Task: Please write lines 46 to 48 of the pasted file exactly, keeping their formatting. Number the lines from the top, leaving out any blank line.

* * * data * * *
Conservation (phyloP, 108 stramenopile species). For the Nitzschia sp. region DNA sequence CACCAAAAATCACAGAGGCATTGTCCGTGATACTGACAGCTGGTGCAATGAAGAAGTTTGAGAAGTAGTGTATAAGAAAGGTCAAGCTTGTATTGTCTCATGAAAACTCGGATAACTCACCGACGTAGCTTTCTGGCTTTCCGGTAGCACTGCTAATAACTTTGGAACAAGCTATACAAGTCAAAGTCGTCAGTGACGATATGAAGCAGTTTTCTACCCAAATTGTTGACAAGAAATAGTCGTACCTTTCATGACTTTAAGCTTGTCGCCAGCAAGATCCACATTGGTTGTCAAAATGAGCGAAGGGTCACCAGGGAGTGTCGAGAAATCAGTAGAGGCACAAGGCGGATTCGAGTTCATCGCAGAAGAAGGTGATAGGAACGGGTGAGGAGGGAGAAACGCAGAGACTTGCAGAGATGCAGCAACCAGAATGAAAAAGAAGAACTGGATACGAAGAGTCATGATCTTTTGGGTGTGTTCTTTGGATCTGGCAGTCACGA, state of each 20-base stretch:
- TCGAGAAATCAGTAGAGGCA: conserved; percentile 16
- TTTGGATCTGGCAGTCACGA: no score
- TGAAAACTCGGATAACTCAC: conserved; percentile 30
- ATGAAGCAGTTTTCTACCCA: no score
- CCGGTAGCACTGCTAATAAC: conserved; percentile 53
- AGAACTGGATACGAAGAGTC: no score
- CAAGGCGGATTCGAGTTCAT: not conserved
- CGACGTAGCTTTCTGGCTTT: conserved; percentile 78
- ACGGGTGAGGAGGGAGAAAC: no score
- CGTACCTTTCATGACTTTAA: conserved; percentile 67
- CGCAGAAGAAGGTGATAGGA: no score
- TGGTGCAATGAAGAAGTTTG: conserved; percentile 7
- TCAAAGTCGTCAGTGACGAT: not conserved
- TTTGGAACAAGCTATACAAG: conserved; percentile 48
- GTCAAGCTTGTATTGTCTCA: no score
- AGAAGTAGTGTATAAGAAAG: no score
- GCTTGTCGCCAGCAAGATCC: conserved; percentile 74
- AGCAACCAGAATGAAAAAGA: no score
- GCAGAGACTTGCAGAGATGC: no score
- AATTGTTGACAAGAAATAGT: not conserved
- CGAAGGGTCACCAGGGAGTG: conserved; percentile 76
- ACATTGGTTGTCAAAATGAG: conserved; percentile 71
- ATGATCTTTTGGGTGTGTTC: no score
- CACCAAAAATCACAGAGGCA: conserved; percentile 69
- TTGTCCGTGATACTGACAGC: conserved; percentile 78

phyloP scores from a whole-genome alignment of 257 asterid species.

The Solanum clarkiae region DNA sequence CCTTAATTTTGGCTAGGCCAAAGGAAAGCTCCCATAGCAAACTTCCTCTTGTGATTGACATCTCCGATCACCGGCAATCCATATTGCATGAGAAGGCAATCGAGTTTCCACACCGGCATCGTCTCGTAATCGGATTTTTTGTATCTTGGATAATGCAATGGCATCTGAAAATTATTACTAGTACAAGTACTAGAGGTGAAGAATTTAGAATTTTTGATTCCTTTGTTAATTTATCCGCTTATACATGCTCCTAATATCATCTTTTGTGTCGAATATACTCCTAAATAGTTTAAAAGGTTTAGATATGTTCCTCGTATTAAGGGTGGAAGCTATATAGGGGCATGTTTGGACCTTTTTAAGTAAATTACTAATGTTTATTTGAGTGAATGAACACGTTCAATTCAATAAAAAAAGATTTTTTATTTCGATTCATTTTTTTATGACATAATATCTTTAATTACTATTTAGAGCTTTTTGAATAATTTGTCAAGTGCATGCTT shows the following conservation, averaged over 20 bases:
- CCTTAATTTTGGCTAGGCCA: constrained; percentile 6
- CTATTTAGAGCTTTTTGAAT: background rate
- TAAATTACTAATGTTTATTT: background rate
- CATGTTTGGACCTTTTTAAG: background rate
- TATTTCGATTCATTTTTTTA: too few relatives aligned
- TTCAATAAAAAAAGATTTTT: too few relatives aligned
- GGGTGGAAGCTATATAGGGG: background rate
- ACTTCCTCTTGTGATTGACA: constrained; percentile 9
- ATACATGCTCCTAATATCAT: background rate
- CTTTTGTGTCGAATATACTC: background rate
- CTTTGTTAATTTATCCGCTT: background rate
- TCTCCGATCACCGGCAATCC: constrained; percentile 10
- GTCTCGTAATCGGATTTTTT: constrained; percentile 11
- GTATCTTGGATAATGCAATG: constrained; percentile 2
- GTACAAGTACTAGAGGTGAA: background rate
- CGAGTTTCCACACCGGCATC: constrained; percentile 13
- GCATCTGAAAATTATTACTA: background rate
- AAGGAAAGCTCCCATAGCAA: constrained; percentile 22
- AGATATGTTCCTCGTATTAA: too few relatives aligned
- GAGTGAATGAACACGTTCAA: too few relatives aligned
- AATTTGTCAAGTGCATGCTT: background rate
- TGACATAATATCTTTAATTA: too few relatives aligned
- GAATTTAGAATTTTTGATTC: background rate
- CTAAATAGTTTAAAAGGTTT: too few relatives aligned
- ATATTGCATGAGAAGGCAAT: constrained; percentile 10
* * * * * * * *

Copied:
- AAGGAAAGCTCCCATAGCAA: constrained; percentile 22
- AGATATGTTCCTCGTATTAA: too few relatives aligned
- GAGTGAATGAACACGTTCAA: too few relatives aligned